(CHRISTMAS) NIGHT COMING TENDERLY

    'Tis the season, yet very few professional theater companies take up the religious significance of Christmas. A good thing, too, since the majority would muck it up with insincere pretensions. But the fact that most theater companies can't do Christm...

    on December 14, 1994
  • Article

    THE MURAL MAJORITY

    Years before LoDo was a dull gleam in a developer's eye, northwest Denver's Highlands neighborhood shone as the city's unofficial arts district. Artists flocked to the area, drawn by cheap rent, urban convenience and choice hangouts like My Brother's...

    by Hart Hill on December 14, 1994
  • Article

    LADIES AND GENTLEMAN

    Beneath a thin (yet sturdy) veneer of respectability lies a nasty little secret at Ravenscroft manor. And when the handsome young footman of the house dies suddenly, falling to his death down the main stairway, it looks suspiciously like murder. The ...

    on December 14, 1994
  • Article

    NATURE BOY

    Rivers have always presented a challenge for landscape artists. Their majesty, their mystery and, especially, their movement all resist a flat, two-dimensional rendering. Enter German artist Mario Reis, whose recently completed North American Nat...

    by Hart Hill on December 7, 1994
  • Article

    CHRISTMAS CHEERS

    They're baa-ack--the original cast (save one) of Denver's long-running Murder Most Fowl, that is. The play returns to the Avenue Theater this season as (A Very Merry) Murder Most Fowl. The plot's the same, but the jokes are all new, and the interacti...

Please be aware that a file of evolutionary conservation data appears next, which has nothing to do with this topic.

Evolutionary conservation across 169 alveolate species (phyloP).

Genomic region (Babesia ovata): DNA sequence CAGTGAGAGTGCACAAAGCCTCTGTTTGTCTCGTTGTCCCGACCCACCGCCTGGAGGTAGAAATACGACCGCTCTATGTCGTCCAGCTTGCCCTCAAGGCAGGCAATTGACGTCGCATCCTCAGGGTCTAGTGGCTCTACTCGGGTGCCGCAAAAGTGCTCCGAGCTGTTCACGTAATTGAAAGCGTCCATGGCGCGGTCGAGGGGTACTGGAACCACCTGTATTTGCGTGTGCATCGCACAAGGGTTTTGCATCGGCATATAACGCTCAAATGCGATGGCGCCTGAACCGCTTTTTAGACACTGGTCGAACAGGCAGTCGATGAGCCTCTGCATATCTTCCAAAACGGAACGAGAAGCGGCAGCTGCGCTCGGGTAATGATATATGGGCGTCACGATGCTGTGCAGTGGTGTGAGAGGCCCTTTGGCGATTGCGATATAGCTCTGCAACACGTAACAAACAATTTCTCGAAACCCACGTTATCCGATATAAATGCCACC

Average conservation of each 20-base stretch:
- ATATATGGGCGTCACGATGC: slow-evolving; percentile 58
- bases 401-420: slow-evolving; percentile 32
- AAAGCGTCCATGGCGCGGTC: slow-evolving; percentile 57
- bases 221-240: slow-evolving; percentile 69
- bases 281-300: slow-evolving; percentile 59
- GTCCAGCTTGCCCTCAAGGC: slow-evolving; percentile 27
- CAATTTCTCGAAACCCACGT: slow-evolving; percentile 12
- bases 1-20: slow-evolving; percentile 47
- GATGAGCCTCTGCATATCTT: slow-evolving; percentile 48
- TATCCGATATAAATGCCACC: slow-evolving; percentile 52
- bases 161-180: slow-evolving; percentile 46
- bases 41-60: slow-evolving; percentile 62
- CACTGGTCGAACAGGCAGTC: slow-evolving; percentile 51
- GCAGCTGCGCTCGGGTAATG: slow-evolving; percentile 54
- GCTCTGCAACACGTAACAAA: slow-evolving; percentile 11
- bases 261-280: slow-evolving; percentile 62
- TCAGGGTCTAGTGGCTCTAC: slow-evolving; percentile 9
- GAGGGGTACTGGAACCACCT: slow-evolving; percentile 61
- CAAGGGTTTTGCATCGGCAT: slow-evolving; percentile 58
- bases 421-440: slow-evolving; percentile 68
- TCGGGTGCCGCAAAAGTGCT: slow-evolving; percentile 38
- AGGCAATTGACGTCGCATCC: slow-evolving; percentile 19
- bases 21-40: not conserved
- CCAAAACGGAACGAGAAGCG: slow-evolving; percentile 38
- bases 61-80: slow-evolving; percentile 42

on December 7, 1994
  • Article

    THE FEMINIST MISTAKE

    No matter where you stand on feminist issues, David Mamet's Oleanna at the Denver Center Theatre Company will tick you off. This is the kind of theater that sends you furious into the night--masterfully manipulative and absolutely scary. It's sca...

    on December 7, 1994
  • Article

    GENDER FLEX

    The fad of pigeonholing art into politically correct categories has created a multitude of interesting genres. Some are lively and welcome inventions, such as Outsider Art, Latino Art or the recent Reclamation Art, where environmentally contaminated ...

    by Hart Hill on November 30, 1994
  • Article

    LET'S DO THE TWIST

    Whenever a great novel is turned into a play, something inevitably will be lost in the translation. When the play is also a musical, a lot more of the original evaporates into thin air to make room for the song and dance routines. The most one can ho...

    on November 30, 1994
  • Article

    HYPOCRITICAL MASS

    Moliere's Tartuffe, now in a searingly funny production by CityStage Ensemble at Jack's Theater, takes on religious hypocrisy with such fervent zeal that it laid its original audience to waste. But then Moliere's patron, the "Sun King" Louis XIV, was...

    on November 30, 1994
  • Article

    MIRROR IMAGES

    Denver artist Louis Recchia's raucous, jam-packed style has changed only slightly since he burst onto the Denver art scene in the early Eighties. And in Recchia's case, that's a positive: His trademark mirror-filled backgrounds, found-object tableaux...

    by Hart Hill on November 23, 1994